As a member of the Asia Pacific Group on Money Laundering (APG), Tonga's money laundering and terrorist financing framework will be evaluated in 2019/2020 against the Financial Action Taskforce's 2012 Recommendations on combating money laundering, terrorist financing and proliferation of weapons of mass destruction. Tonga underwent its first mutual evaluation in 2009, and the APG adopted and published Tonga’s first mutual evaluation report in 2010. Tonga’s preparation for the mutual evaluation will be led by the Cabinet Committee on Serious Financial Crimes that was established in 2003 and reconstituted in 2018, and will be jointly facilitated by its Working Group which consists of the Attorney General’s Office and the National Reserve Bank of Tonga, and supported by the Ministry of Commerce, Consumers, Trade, Innovation and Labour, Ministry of Revenue and Customs, Tonga Police and the Ministry of Foreign Affairs. The Government Ministries and Agencies will also be partnering and relying on the critical support of financial institutions and cash dealers in their understanding and compliance with Tonga’s legal requirements on anti-money laundering and the financing of terrorism and proliferation of weapons of mass destruction. Several meetings of the Working Group on Serious Financial Crimes have been held to distribute the tasks in preparation for the evaluation.

8. Tonga's Draft National Risk Assessment Report (NRA)

As part of the evaluation process, Tonga is required to understand the risks it faces from money laundering and terrorist financing. Since 2015, Tongan officials and representatives from the private sector underwent a national risk assessment, with the kind assistance of New Zealand. Tongan officials provided the information to New Zealand colleagues to compile the report, and New Zealand also obtained information from open sources. New Zealand has now drafted and provided our national risks assessment report to use as a basis for Tonga to record and accept its national risks assessment. This report has been forwarded to all relevant stakeholders to complete missing information and provide comments, and will be finalised in September 2018 for submission to Cabinet for endorsement together with a National Policy/Strategy for addressing the risks identified by the national risk assessment report.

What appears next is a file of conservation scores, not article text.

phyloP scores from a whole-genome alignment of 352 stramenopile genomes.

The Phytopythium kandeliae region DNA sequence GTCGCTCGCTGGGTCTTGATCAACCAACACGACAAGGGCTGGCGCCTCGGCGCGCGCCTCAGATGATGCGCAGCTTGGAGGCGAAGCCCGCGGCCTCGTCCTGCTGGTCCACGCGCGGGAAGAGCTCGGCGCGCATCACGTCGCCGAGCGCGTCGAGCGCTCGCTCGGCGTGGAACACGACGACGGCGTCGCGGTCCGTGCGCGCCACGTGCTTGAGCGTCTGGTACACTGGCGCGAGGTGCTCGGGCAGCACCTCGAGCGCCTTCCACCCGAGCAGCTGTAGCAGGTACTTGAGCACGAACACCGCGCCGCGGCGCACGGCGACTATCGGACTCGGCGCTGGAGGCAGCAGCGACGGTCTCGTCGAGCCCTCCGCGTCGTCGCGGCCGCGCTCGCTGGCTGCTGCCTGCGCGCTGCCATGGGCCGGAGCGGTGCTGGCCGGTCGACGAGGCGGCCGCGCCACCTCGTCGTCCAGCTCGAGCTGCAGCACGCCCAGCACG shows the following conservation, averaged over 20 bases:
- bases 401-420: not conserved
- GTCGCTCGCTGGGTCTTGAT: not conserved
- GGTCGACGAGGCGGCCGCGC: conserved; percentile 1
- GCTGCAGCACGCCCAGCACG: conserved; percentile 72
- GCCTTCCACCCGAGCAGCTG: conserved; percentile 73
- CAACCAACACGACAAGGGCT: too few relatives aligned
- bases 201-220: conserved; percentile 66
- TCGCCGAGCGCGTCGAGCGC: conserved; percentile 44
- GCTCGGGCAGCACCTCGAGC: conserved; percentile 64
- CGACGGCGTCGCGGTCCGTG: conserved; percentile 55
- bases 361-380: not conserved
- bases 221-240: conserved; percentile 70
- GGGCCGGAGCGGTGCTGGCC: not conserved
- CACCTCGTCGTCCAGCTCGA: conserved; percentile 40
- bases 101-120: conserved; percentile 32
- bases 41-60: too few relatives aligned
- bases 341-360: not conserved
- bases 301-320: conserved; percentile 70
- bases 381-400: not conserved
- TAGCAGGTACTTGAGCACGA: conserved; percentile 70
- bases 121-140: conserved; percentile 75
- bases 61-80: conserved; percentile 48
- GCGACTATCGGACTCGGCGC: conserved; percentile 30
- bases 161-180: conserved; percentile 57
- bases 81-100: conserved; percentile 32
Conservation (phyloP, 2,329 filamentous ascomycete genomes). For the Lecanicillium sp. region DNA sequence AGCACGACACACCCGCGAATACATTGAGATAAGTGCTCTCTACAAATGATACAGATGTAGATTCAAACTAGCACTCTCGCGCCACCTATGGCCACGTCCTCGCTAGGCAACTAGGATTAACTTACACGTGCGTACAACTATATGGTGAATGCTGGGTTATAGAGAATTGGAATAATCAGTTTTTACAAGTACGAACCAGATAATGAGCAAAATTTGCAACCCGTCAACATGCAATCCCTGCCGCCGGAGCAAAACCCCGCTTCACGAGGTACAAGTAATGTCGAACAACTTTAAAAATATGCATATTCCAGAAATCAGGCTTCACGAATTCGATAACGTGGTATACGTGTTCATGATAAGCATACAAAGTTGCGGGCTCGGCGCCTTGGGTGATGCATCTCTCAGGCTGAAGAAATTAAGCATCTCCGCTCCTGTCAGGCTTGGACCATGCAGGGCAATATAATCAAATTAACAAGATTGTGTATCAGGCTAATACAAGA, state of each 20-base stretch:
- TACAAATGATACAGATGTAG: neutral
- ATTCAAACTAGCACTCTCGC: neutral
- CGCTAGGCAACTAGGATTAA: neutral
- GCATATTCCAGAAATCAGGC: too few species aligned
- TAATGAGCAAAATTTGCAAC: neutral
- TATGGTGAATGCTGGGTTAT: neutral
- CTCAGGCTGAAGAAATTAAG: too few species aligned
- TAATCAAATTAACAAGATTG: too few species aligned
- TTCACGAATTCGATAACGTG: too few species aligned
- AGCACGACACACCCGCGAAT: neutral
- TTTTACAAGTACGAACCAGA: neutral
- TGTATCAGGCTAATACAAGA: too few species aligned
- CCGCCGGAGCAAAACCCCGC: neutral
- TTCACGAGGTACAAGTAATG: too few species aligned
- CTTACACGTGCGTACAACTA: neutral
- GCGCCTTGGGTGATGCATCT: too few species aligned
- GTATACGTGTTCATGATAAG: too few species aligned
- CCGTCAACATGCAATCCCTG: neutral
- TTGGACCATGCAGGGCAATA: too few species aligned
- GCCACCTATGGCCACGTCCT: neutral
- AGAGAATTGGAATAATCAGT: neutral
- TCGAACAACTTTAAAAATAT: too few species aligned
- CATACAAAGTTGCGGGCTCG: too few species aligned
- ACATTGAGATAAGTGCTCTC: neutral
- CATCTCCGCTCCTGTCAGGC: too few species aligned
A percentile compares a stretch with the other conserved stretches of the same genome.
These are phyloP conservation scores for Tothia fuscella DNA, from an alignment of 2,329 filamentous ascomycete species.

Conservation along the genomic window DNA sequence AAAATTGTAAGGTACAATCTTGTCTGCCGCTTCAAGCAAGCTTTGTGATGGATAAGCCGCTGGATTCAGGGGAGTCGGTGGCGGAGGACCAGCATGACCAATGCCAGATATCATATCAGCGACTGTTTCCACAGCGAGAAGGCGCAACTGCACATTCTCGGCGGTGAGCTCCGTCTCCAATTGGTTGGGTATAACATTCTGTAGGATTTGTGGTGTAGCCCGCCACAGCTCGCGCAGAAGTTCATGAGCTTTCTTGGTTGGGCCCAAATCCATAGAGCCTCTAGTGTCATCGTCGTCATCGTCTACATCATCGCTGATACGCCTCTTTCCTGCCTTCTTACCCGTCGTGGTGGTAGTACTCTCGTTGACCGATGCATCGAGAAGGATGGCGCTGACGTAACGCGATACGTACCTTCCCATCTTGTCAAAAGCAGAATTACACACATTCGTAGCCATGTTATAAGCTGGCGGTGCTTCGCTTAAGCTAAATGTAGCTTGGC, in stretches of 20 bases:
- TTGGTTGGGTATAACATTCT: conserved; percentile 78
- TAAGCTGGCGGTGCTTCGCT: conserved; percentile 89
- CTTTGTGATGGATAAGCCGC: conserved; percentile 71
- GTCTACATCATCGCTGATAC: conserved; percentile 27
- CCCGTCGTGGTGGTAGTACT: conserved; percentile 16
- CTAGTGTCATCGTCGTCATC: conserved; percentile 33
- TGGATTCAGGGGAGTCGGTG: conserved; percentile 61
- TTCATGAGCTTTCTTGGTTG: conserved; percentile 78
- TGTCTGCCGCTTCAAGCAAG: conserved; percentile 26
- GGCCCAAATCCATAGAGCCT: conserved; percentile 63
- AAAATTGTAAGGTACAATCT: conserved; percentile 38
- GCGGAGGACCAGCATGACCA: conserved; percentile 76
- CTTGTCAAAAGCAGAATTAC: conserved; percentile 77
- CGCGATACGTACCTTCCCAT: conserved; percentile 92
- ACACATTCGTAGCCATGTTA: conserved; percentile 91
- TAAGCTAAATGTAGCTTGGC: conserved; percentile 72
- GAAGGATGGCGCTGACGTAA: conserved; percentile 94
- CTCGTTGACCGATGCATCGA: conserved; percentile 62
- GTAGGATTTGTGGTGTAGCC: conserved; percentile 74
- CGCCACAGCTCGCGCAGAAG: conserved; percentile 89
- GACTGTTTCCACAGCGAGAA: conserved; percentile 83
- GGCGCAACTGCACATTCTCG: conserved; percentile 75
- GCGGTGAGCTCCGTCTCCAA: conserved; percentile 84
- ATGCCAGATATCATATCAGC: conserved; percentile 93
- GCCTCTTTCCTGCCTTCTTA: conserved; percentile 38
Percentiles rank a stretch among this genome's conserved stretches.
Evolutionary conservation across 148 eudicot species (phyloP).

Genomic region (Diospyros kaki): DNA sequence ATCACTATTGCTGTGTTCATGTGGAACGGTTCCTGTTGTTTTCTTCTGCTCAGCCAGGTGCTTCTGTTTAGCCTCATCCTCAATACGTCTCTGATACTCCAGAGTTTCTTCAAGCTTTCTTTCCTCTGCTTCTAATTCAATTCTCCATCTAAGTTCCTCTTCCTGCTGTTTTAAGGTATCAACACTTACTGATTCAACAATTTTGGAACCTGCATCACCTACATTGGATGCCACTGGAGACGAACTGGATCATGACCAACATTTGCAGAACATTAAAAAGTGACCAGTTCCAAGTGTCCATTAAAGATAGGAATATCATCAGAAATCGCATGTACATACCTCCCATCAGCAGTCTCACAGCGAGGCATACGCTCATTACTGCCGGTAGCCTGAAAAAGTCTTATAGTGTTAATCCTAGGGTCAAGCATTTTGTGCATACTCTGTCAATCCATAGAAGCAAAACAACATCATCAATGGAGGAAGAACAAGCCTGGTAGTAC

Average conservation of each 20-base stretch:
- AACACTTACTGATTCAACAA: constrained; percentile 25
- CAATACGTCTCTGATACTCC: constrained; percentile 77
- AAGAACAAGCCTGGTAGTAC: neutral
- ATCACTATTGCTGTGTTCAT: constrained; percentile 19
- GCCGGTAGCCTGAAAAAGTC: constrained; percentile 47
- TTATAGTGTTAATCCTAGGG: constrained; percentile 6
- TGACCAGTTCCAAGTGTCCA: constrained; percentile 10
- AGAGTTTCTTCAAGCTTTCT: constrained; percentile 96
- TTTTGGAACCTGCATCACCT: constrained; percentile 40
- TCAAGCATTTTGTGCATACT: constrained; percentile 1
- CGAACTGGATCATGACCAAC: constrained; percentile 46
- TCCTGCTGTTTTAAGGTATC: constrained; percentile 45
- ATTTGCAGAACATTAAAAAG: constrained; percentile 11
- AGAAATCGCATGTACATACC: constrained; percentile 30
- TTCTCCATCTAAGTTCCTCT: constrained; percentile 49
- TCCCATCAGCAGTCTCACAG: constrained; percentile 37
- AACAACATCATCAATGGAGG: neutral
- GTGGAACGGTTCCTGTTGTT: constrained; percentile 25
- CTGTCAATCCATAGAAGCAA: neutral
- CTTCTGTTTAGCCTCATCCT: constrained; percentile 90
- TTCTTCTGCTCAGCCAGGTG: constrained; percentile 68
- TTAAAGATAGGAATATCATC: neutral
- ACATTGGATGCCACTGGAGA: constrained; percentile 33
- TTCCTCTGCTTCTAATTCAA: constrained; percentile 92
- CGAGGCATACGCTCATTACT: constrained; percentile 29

9. Request for Information

During August 2018, the FIU responded to four RFIs sent from Ministry of Revenue & Customs on persons of interest as well as persons/entities referred previously through suspicious reports. Information sharing is enabled by the memorandum of agreement signed by all relevant authorities including the NRBT as the Financial Intelligence Unit to assist with investigations of serious offences including money laundering and terrorist financing.

 

10. Events

5 July 2018 Meeting with Compliance Officers
18 July 2018 Anti-money Laundering Training to Bank South Pacific front-line staff, BSP Nuku'alofa
23 - 27 July 2018 APG 21st Annual Meeting | Kathmandu, Nepal
20 August 2018 Briefing to Minister of Finance and National Planning on Tonga's National Committee for AML/CFT related matters.
23 August 2018 Meeting of the Working Group for Serious Financial Crimes.
10 September 2018 Outreach Program Meeting with Ministry of Commerce, Consumer, Trade, innovation and Labour.
12, 21 & 27 September 2018 Meeting of the Working Group for Serious Financial Crimes on Tong'a draft National Risk Assessment.

Financial Intelligence Unit Quarterly Reports Releases

FIU Quarterly Reports for 2018